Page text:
• Re: What distinguishes a fine art photo?
    i should also mention that many of the photographs have borders especially when you're printing analogally.

    photographic papers come in various sizes so depending on which format you're shooting on (35mm, 6x6 and so on) you'll get a different border for a different format on a different paper size.

    don't worry about the border.

    1 minute factor canbe the paper size. sometimes but only rarely if the photograph size is unusual, it can make a difference.
    and ofcourse is it believed that at a lower level, the larger the photograph it makes some difference.

    though andreas gursky's 99 cent II wasn't the biggest photograph that you'd find and yet it's the most expensive.

    and don't worry abhout the photographic prints being blurry and all that. that's the style of the photographer. it's not what a "fine art print" is still..

    i told you what fine art prints with respect to galleries mean.

    i have no idea what fine art photography that people all over talk about means. so sorry if that's what you wanted.

    take care :)
  • Re: What distinguishes a fine art photo?

    <b>Here or there:</b>
    The discussion at luminous-landscape.com is worth reading but I was really hoping to stimulate the discussion of what constituets a fine art image here on TrekEarth. For one thing I think the user base here is much broader and much more international. There seems to be a large group of french and swiss photographers and since I am living in Switzerland, this is the market I would be trying to reach.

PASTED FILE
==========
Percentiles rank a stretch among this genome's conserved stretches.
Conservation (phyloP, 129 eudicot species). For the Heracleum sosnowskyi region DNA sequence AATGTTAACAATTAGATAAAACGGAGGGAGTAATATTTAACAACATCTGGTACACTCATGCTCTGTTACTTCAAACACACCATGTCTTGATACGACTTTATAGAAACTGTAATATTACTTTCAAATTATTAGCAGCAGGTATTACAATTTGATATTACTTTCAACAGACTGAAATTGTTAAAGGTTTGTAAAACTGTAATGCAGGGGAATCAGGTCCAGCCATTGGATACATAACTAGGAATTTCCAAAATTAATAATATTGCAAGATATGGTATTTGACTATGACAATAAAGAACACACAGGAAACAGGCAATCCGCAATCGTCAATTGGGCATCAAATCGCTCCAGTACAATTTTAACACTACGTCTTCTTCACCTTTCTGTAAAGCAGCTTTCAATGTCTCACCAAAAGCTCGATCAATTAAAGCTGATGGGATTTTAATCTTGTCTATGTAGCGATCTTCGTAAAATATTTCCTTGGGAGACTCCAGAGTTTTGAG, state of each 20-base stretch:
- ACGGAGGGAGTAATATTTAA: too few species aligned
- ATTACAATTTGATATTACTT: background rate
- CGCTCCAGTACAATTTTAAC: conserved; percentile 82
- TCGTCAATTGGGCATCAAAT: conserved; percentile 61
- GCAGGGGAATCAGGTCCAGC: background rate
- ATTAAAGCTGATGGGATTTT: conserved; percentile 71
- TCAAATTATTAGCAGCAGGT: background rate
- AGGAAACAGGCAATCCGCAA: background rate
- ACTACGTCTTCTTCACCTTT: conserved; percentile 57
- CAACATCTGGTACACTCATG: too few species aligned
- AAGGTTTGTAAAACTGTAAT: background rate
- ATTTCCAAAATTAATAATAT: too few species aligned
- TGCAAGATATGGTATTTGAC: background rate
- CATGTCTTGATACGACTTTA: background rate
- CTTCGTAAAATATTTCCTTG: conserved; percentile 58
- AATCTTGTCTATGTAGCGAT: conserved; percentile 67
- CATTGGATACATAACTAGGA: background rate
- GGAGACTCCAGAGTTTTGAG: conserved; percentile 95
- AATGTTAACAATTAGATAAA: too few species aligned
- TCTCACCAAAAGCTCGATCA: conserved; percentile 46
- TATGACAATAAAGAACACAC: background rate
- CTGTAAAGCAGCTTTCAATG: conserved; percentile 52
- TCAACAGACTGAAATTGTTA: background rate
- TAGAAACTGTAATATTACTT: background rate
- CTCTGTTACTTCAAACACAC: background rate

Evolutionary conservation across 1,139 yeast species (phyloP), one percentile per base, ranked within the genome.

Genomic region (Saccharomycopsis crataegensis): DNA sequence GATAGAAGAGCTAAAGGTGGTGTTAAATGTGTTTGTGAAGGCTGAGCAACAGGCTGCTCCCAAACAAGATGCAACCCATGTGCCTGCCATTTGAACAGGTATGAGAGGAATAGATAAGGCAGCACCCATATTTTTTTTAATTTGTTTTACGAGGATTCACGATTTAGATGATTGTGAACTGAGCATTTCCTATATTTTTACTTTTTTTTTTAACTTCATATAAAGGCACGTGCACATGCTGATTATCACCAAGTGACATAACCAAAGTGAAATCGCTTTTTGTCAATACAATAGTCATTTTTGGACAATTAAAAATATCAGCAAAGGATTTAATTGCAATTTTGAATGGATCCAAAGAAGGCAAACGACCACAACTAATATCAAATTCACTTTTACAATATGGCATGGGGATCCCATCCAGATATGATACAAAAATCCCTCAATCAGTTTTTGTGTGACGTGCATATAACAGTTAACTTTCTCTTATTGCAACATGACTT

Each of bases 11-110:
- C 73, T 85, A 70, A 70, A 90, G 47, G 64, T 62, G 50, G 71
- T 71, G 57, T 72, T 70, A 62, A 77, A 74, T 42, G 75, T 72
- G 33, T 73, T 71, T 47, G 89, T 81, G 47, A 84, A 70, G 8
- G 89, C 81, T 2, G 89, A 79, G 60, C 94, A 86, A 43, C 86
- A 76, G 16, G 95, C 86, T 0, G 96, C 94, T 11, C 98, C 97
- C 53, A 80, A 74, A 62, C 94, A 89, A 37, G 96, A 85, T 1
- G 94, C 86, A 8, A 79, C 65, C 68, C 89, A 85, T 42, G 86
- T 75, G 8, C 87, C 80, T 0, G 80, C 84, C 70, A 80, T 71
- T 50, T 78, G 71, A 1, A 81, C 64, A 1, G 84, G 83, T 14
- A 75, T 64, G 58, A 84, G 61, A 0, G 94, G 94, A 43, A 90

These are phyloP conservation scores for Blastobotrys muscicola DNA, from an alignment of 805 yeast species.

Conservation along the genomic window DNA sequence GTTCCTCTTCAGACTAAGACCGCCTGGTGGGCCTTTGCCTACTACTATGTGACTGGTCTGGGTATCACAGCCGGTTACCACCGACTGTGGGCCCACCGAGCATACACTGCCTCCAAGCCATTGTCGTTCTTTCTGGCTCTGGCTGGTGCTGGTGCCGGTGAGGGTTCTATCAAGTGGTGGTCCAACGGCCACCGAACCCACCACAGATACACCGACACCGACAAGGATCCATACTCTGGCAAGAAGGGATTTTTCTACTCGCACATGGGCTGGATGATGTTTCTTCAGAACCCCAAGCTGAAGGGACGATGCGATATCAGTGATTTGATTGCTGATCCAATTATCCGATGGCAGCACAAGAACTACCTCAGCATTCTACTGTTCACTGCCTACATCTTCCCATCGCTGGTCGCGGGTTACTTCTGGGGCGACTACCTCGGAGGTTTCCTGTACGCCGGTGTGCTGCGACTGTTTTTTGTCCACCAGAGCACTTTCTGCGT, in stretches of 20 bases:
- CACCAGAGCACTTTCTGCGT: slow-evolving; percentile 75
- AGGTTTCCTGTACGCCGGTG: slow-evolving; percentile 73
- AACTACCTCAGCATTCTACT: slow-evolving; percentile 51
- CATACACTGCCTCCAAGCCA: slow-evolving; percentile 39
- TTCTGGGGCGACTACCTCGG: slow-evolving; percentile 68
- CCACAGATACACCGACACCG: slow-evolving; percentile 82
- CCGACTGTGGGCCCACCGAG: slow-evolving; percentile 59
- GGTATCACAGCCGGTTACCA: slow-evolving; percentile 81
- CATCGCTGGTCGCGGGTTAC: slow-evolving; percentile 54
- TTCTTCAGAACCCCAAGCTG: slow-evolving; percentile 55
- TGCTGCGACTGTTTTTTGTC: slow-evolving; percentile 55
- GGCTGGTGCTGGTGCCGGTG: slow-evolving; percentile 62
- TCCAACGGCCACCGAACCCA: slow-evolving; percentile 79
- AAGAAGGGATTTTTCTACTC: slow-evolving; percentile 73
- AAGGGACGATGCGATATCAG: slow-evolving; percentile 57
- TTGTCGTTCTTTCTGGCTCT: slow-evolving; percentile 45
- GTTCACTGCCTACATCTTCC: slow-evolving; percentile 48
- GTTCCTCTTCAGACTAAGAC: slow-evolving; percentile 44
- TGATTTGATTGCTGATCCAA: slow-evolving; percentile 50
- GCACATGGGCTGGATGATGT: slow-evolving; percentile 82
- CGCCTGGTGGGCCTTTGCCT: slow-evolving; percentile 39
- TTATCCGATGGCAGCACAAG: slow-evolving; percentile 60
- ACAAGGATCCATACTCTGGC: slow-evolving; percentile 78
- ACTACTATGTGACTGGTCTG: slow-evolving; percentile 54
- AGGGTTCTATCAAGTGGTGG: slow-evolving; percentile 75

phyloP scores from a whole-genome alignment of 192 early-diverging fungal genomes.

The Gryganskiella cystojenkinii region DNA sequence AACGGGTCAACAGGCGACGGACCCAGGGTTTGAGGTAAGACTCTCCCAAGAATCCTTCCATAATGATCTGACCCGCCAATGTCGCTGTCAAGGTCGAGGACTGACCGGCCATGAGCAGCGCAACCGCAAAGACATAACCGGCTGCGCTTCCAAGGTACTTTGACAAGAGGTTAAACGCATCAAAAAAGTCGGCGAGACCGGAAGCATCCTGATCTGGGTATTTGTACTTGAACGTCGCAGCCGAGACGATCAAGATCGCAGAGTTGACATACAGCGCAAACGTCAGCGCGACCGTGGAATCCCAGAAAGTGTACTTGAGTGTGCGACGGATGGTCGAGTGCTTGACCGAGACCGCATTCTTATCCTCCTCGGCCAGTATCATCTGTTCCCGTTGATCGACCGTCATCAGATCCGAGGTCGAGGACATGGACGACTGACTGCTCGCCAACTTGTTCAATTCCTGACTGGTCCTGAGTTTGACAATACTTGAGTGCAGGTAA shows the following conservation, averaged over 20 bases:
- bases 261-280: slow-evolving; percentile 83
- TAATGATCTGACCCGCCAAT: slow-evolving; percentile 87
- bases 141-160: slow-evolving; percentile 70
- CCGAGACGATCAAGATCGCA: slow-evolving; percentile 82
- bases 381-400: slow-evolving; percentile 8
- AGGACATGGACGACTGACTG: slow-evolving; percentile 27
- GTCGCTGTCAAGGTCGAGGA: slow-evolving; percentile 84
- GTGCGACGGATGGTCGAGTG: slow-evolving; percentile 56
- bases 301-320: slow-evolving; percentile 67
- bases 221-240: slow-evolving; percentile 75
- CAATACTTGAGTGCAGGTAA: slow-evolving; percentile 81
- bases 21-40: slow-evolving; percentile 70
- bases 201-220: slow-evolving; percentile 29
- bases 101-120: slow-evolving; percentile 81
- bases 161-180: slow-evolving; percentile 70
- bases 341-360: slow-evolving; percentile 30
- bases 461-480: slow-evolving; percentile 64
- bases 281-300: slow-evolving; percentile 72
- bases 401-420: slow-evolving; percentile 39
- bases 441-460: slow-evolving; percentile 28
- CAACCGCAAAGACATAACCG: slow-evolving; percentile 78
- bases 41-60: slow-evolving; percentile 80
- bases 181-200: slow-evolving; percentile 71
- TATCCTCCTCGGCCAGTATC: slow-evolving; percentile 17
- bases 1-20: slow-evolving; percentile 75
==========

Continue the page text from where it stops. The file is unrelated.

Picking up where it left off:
<b>What's in a frame</b>
    I do think that mostly you are right about black frame / white mat. There are some exceptions on the black frame but it still must be more than "just a frame". For example Art Wolfe, a well-known wildlife photographer, sells his "limited-edition fine art" prints in a "signature" maple frame.

    But even in a black frame/white mat what's right: single mat, double mat, equal spacing all around, slightly greater margin at the bottom, or a really large border at the bottom. I have seen all of these. And I think in a commercial environment the framing may be nearly as important as the print.

    <b>Blurry vision</b>
    I'd be willing to bet that on any given "art photograpy" museum site you'll find at least 10% of the images out-of-focus or blurry. For example, <a href=http://www.griffinmuseum.org"> Griffinn Museum of Photography</a>. Another trend I have seen is that pictures of fine art museums (architecture ?) and works of art also seem to constituets "fine art" photography.

    <b>So why try to make a distinction</b>
    As I said, I am thinking about approaching a gallery to do an exhibition. The distinction is I can buy a stock photo for 1€, 20€ for a poster, 100€ for a managed rights stock photo (Getty Images, Corbis, etc) and 800€ to 5000 € (or more) for a limited additon, numbered, signed "fine art" print.

    I guess the real proof is, "If you can get someone to pay 800€ for a photo print, it's a fine art."

    <b>Does printing matter?</b>